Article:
Negatives of Enterprise software


Hi, my name is Peter Gadzinski and I work for a company called MaxScheduler. We're continuing our web surveys for manufacturers and printers about software challenges they face in their businesses. We want to share our experiences. MaxScheduler has been in the scheduling software business for about 15 years. We've helped companies schedule around 300 million tasks. Myself, I'm a Scheduling Expert and Product Manager. My LinkedIn profiled is here:

Today's chapter, we're going to jump into the negatives of enterprise software. By enterprise software, I mean MRP, ERP, WMS systems. Let's start off with some scary statistics: 50% of projects experience cost overruns. 60% experience scheduling overruns, 60% received half of the expected benefit from the ERP implementation. There's also a number, I'd say 50-75% I've heard of ERP implementations as failures. Another fact, it can take six months to two years to implement enterprise software. That's quite a large investment.

Myself, I have a background as a software developer. One of the things that's always bothered me about enterprise software systems it there hasn't been an evolution in design. I'll give you an example. These are two screenshots of enterprise software, I believe they're MRP products. The top left is from the 90s, the bottom right is relatively current, cloud-based MRP software. If you look at it, there's not that much different between the two.

My point I'm getting to is that the design of these systems really hasn't been going through an evolution. Technically what you see is a whole bunch of text fields where you have to enter in values and there's some kind of wiring behind the scenes that makes everything work and sometimes that wiring can feel very mysterious. Sometimes you expect to be able to enter in a certain value, but you can't. Sometimes you end up fighting these systems to accomplish what you want to do.

To contrast this, think of what it's like to make use of Microsoft Word. You install the software, open it up, start typing. Feels very natural to pulling out a piece of paper and writing. You want to print something, or e-mail it, you don't really need to break open a manual to figure out what to do. It's pretty intuitive and it's obvious that enterprise software hasn't reached that point, and unfortunately, I think it's going to be a while until we see progress in that area.

Another tough thing about enterprise software is there sometimes is a gap between the way your business runs and how the software runs. Depending on the effectiveness of that implementation, that gap can be pretty large. What you end up doing is you try to run your business one way, and then you sometimes end up having to fight the software to track that information or track that business process.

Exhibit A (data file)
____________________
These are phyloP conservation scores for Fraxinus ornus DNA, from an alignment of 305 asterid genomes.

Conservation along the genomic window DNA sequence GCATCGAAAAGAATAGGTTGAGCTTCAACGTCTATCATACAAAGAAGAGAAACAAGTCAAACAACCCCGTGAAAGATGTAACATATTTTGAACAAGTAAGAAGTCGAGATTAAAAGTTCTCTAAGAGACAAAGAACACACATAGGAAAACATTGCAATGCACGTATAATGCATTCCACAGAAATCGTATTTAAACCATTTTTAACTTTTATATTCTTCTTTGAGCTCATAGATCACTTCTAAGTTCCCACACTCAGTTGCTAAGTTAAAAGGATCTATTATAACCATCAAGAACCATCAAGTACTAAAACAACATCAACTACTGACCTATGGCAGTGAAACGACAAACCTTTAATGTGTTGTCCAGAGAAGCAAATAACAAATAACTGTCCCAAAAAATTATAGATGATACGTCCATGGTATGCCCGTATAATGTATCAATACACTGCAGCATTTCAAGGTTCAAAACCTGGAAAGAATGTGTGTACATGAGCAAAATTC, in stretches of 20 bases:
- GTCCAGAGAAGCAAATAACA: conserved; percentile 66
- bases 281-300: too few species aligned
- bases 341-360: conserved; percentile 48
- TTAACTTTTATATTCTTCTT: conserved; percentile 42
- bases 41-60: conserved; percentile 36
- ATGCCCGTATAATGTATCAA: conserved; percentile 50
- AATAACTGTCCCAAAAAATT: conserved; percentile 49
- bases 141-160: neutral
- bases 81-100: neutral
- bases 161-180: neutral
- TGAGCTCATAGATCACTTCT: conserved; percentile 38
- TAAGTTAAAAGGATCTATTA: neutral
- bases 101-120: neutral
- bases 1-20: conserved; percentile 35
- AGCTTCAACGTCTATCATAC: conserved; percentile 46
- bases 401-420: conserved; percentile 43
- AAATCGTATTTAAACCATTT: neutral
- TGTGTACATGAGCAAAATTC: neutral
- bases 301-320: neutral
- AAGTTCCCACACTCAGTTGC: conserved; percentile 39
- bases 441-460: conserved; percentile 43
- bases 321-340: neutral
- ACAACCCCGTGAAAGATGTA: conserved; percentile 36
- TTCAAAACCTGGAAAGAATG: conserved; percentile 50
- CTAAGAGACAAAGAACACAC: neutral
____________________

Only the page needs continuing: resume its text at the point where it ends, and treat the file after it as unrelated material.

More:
We recently worked with a customer, they're in the business of processing bolts. They do around four million a day. Yes that's correct, four million a day. If you're going to process that many bolts each day, you want to do that in an organized manner. The way they do it is they track two numbers, they call it lot and bin numbers.

In their situation, they bought a off-the-shelf MRP product, one of the more popular brands. I'm not going to mention which it was. They went through a sales and implementation process and they ended up in the situation where the bin and lot numbers could not be tracked within this MRP software. Basically what happens is they had to throw the thing out. They were lucky enough to get their money back, or at least some of their money back, but I'm not surprised that stuff like this can happen in the enterprise software space.

Another challenge with enterprise software is you have to constantly keep the information clean. In software there's this kind of guiding principal, 'garbage in, garbage out'. You can't expect a good productivity out of a piece of software if you keep putting in garbage information in. Going back to the design issues, which you can often see is it's awkward to carry out tasks with enterprise software.

When you implement an enterprise system your employees will be spending a lot of time in these systems and you should be aware of this. Also balancing it with the idea of how much benefit are you getting out of this software systems. I mention this point because sometimes you can kind of use these systems a bit more simply and get a lot more bang for your buck, balancing with the amount of time you put into it. If you put in all your information and try to keep everything up to date, it can take a lot of time on your part or your employee's part and you might not get that much benefit out of it.

Another aspect is it's a huge investment to purchase and implement an enterprise software system. Once you've done that, there's still ongoing costs, such as support and upgrades.

This is the end of the chapter. Thank you for your time. If you have any comments, questions, or are interested in MaxScheduler, our scheduling software, please reach out to us through Have a good day.

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